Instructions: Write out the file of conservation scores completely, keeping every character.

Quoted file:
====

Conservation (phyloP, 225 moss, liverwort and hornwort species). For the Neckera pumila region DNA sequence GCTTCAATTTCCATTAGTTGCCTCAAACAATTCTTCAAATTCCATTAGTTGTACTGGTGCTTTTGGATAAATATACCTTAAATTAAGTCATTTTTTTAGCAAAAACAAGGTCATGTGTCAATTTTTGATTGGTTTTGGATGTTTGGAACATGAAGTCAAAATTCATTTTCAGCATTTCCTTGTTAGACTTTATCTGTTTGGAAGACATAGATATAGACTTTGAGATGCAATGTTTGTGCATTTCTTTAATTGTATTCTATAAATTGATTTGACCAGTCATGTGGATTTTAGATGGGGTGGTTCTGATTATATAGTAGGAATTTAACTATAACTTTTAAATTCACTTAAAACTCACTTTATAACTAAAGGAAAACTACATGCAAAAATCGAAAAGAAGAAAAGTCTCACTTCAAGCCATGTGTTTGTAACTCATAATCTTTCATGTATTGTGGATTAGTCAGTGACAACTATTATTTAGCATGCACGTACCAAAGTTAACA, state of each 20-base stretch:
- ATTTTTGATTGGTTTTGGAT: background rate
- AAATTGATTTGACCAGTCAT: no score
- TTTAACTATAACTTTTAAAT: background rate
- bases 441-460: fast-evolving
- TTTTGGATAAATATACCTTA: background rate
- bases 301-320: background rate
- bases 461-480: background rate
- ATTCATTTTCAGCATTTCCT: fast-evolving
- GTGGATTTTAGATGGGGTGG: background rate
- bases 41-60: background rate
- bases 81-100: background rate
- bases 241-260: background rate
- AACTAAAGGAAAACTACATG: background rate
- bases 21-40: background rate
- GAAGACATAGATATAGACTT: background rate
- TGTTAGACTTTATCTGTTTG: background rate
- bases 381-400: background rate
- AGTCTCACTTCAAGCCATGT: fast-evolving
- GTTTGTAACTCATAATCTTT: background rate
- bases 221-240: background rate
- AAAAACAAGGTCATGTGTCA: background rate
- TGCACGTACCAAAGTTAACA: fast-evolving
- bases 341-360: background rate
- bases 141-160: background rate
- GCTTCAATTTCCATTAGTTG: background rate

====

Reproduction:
Conservation (phyloP, 225 moss, liverwort and hornwort species). For the Neckera pumila region DNA sequence GCTTCAATTTCCATTAGTTGCCTCAAACAATTCTTCAAATTCCATTAGTTGTACTGGTGCTTTTGGATAAATATACCTTAAATTAAGTCATTTTTTTAGCAAAAACAAGGTCATGTGTCAATTTTTGATTGGTTTTGGATGTTTGGAACATGAAGTCAAAATTCATTTTCAGCATTTCCTTGTTAGACTTTATCTGTTTGGAAGACATAGATATAGACTTTGAGATGCAATGTTTGTGCATTTCTTTAATTGTATTCTATAAATTGATTTGACCAGTCATGTGGATTTTAGATGGGGTGGTTCTGATTATATAGTAGGAATTTAACTATAACTTTTAAATTCACTTAAAACTCACTTTATAACTAAAGGAAAACTACATGCAAAAATCGAAAAGAAGAAAAGTCTCACTTCAAGCCATGTGTTTGTAACTCATAATCTTTCATGTATTGTGGATTAGTCAGTGACAACTATTATTTAGCATGCACGTACCAAAGTTAACA, state of each 20-base stretch:
- ATTTTTGATTGGTTTTGGAT: background rate
- AAATTGATTTGACCAGTCAT: no score
- TTTAACTATAACTTTTAAAT: background rate
- bases 441-460: fast-evolving
- TTTTGGATAAATATACCTTA: background rate
- bases 301-320: background rate
- bases 461-480: background rate
- ATTCATTTTCAGCATTTCCT: fast-evolving
- GTGGATTTTAGATGGGGTGG: background rate
- bases 41-60: background rate
- bases 81-100: background rate
- bases 241-260: background rate
- AACTAAAGGAAAACTACATG: background rate
- bases 21-40: background rate
- GAAGACATAGATATAGACTT: background rate
- TGTTAGACTTTATCTGTTTG: background rate
- bases 381-400: background rate
- AGTCTCACTTCAAGCCATGT: fast-evolving
- GTTTGTAACTCATAATCTTT: background rate
- bases 221-240: background rate
- AAAAACAAGGTCATGTGTCA: background rate
- TGCACGTACCAAAGTTAACA: fast-evolving
- bases 341-360: background rate
- bases 141-160: background rate
- GCTTCAATTTCCATTAGTTG: background rate